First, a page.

Qatar took another step towards sustainability today with an announcement that Qatar Solar Technologies will build a polysilicon production facility at a cost of US$1 billion that is set to open in 2013.  The factory will be built in northeastern Qatar, on a 1.2 million square foot lot in Ras Laffan Industrial City (pictured here, click to expand).

Polysilicon is one of the key materials for the manufacture of solar panels.  For Qatar, the move makes sense as the world’s wealthiest country (on a per-capita basis) seeks to build a more sustainable future as the 2012 World Cup approaches.  Qatar has built its economy on oil and natural gas exports, and now the country’s business and civic leaders see what’s above ground--as in the sun--as a building block instead of what the emirate has long extracted from below the earth’s surface.  With plenty of raw materials from which local companies can create polysilicon, Qatar could see itself become a solar technology hub.

If all goes to plan, not only should Qatar benefit, but will become a global player from emerging as a clean energy exporter, too.

About The Author

Leon Kaye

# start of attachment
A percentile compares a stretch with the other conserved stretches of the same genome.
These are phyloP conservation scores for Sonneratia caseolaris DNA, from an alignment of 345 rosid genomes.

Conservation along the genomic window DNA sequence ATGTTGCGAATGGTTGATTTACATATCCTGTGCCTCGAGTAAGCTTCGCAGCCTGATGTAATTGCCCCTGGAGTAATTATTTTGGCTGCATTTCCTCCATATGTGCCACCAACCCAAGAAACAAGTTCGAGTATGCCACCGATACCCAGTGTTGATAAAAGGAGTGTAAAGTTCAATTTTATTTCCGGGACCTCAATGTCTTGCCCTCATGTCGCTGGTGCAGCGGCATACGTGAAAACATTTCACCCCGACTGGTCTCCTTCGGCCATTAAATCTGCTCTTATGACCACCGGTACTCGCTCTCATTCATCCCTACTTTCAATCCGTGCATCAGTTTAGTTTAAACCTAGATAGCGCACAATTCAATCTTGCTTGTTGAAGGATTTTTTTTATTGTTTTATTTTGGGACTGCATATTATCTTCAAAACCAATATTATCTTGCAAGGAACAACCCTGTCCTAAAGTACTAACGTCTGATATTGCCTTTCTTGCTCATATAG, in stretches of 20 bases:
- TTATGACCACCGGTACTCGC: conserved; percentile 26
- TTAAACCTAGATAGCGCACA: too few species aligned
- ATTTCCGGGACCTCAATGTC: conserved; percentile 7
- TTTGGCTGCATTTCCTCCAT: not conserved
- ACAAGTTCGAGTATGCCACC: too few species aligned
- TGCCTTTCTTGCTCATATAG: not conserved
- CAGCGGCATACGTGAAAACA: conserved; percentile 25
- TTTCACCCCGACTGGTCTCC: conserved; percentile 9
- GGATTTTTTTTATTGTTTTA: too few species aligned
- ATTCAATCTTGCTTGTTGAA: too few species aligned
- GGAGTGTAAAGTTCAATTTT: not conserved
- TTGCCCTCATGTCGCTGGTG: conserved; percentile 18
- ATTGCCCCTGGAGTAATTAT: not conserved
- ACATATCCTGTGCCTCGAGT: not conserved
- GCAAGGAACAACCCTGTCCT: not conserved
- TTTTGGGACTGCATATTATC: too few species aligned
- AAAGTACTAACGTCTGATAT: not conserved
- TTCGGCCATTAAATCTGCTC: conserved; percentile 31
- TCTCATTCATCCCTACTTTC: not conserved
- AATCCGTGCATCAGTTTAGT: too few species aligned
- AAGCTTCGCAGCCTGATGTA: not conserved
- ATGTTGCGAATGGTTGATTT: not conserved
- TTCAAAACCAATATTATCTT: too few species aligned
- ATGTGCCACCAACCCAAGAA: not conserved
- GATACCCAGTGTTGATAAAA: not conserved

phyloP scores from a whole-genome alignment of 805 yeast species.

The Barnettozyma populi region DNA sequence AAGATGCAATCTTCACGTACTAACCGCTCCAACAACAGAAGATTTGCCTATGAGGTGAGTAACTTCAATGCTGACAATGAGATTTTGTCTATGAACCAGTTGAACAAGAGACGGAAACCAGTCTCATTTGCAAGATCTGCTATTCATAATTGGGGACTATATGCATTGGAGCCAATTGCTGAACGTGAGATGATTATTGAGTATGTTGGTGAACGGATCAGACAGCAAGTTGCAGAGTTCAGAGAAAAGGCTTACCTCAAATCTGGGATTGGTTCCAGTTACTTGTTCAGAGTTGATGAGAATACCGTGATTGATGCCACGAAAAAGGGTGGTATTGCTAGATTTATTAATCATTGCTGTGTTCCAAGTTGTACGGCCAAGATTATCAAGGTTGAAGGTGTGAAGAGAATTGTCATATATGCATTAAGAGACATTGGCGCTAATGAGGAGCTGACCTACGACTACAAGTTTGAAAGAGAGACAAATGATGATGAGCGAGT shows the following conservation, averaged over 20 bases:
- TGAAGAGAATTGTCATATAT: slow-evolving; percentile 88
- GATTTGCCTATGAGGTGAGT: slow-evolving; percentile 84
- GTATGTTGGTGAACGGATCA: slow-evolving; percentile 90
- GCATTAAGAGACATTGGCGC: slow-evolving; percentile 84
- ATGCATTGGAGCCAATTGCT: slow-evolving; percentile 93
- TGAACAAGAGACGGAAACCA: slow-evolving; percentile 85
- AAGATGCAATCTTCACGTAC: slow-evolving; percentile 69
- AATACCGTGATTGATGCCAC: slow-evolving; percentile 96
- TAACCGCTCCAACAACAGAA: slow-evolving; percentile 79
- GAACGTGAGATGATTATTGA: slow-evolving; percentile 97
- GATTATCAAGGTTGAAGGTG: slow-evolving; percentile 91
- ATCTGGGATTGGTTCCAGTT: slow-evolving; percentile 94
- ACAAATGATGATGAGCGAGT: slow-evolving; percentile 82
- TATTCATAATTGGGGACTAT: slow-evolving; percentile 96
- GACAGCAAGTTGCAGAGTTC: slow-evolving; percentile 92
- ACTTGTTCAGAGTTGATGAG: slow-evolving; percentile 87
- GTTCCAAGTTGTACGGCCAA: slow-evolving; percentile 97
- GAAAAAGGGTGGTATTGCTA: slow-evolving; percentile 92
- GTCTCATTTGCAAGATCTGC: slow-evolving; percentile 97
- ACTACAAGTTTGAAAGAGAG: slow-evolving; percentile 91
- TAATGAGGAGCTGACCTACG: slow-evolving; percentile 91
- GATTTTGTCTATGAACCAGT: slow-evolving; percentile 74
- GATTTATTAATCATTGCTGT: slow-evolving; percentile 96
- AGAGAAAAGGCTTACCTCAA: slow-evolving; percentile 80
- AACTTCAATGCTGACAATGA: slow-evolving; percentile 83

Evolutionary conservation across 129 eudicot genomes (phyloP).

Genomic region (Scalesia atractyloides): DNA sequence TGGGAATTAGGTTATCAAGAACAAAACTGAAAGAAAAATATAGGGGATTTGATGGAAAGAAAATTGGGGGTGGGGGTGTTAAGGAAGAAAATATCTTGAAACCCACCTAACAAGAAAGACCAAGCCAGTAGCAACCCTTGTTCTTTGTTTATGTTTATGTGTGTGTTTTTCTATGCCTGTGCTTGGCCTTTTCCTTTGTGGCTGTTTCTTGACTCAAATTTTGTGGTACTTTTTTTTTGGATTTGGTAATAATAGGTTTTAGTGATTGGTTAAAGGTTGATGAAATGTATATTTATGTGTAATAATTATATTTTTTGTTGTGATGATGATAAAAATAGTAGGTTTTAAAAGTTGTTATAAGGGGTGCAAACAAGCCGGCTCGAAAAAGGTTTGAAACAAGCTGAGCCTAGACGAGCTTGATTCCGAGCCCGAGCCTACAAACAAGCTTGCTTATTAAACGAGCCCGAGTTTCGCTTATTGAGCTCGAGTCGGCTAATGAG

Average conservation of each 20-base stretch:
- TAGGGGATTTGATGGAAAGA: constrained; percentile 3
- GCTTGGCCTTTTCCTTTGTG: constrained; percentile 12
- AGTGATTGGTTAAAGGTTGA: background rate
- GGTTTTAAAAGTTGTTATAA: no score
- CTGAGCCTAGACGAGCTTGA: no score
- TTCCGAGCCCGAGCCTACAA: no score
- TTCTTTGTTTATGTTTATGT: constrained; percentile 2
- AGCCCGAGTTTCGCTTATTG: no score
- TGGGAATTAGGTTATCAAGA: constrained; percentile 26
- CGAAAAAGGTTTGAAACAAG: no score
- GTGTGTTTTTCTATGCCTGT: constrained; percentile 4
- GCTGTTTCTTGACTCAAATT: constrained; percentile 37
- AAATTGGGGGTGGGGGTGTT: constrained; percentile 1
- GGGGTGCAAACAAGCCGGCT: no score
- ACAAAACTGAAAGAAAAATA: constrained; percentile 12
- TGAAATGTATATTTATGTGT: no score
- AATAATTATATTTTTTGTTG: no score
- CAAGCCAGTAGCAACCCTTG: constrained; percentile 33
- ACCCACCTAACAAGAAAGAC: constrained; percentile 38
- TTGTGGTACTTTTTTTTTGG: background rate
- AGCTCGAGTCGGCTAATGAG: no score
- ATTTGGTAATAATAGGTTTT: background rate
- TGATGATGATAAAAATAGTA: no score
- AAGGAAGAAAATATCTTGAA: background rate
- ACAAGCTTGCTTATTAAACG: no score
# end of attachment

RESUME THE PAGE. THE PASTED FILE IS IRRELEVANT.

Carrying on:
Leon Kaye is the founder and editor of Based in California, he specializes in social media consulting and strategic communications. A journalist and writer since 2009 his work has appeared on Triple Pundit , The Guardian's Sustainable Business site and has appeared on Inhabitat and Earth911. His focus is making the business case for sustainability and corporate social responsibility. He's pictured here in Qatar, one of the Middle East countries in which he takes a keen interest because of its transformation into a post-oil economy. Other areas of interest include sustainable development in The Balkans, Brazil and Korea. He was a new media journalism fellow at the International Reporting Project, for which he covered child survival in India during February 2013. Contact him at You can also reach out via Twitter (@LeonKaye) and Instagram (GreenGoPost). During 2013 and 2014, he lived and worked in Abu Dhabi, UAE, as an associate director with a leading public relations firm within Masdar, the emirate's renewable energy company. He lives in Fresno, California.